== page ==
My freshman year, I'd say yes. Now, with Mark Stoops and the changes of the environment...I would say basketball season and football season coincide with each other a lot more now than most people would think if they're not in touch with what's going on on campus. Since Stoops got here, it's been a lot more vibrant.

One of the things I thought about when you told me about this was, "Oh, I need to tell him about this past weekend at the Florida game." Now, granted, we lost. It was a terrible feeling. But the atmosphere there...if you had blindfolded me and told me I was going to a football game, I couldn't have guessed where I was. I could have guessed Alabama, I could have guessed Mizzou, I could have guessed any other SEC school. Because the atmosphere there was crazy. That crowd was exploding from the get-go, even three or four hours before when I got to the stadium, it was nuts. There is the group of people that thinks, "Oh Kentucky lost last week, time to look forward to October 16 when Big Blue Madness starts!" But I think the majority of people now are holding out hope; that we can worry about basketball in about a month or so.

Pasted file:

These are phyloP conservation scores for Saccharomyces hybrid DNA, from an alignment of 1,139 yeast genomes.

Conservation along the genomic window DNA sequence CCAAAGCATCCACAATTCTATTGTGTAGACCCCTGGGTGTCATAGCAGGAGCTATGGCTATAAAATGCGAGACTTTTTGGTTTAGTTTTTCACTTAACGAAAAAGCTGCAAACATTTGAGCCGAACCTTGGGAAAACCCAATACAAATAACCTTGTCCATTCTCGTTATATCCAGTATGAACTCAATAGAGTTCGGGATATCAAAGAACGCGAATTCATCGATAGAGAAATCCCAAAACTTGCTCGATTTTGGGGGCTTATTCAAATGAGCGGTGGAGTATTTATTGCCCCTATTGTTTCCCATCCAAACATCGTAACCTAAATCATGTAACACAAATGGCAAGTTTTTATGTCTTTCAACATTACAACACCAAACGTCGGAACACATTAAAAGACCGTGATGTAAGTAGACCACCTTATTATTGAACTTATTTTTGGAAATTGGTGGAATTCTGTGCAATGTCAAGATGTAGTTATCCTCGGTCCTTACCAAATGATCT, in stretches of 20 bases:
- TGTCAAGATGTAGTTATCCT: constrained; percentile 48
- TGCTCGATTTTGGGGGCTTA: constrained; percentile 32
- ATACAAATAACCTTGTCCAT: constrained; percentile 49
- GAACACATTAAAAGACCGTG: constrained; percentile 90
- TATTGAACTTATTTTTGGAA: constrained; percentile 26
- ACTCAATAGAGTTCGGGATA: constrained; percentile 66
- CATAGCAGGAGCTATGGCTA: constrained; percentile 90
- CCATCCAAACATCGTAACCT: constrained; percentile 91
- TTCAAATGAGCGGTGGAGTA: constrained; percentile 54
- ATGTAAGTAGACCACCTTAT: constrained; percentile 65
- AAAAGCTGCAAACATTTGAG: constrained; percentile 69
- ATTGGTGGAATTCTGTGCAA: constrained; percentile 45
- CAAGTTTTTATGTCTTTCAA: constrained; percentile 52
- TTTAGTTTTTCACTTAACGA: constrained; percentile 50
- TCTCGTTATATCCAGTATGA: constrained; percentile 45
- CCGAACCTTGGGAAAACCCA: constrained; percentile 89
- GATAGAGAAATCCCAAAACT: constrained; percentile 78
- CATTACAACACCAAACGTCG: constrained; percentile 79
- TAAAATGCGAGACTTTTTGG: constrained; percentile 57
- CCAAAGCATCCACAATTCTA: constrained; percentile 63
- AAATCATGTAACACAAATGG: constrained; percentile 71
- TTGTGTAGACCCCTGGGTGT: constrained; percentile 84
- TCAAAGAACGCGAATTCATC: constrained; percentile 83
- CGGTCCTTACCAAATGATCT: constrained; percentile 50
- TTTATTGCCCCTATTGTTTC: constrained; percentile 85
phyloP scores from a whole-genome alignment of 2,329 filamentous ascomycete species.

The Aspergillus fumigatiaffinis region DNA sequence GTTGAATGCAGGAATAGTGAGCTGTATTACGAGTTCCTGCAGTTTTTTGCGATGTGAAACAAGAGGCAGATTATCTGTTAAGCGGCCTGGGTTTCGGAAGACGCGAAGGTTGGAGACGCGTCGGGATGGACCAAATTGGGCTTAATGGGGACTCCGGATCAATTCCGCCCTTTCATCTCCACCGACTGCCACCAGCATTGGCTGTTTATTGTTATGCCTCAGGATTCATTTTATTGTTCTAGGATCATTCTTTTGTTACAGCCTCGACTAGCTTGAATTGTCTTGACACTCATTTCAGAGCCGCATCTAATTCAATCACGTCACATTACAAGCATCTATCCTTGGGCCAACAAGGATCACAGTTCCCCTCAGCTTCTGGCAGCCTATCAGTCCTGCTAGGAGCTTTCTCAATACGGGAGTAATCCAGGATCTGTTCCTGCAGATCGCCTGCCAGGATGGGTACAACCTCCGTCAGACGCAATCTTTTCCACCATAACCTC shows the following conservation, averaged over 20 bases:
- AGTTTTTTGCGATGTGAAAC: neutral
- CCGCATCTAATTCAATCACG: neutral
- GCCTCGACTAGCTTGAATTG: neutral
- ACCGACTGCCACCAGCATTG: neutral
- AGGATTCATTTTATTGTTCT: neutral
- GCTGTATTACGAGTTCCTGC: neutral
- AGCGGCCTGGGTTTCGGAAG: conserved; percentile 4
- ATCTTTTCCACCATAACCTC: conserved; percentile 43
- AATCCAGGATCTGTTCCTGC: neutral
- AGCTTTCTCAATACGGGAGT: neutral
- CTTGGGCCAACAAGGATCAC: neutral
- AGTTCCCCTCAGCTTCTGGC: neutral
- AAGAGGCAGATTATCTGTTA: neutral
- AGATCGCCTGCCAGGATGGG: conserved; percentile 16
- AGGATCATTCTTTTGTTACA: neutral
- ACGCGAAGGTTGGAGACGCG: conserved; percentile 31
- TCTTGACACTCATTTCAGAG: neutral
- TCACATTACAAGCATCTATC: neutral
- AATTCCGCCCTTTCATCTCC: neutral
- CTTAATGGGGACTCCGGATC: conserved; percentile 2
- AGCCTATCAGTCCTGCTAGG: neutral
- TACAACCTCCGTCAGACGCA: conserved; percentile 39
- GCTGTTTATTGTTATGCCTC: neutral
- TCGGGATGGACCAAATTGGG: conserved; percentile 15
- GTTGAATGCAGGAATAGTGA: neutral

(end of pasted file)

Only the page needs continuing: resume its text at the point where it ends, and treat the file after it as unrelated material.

So there's definitely more of a positive view of the football program now than a few years ago.

A huge difference. During my freshman year, there was a Vandy game where I was one of 50 people in the student section. The atmosphere has just changed so much under Mark Stoops. I think people are realizing that we might not be the best team in the SEC anytime soon, but we can actually make a name for ourselves and not just be a basketball school.

What specifically has Stoops' regime done to turn the football culture around at Kentucky?

You know what it's like with basketball season when a big-time recruit comes in. [Writer's note: No, Nick, we don't know what that's like.] There's a big buzz about who they are and everything they can do. And I kind of feel like he (Stoops) has brought some of that buzz in with our football recruits. Every time we get a recruit, he's got this great thing that he's been saying and the whole regime has been saying: Yahtzee! We got a Yahtzee! We got a recruit!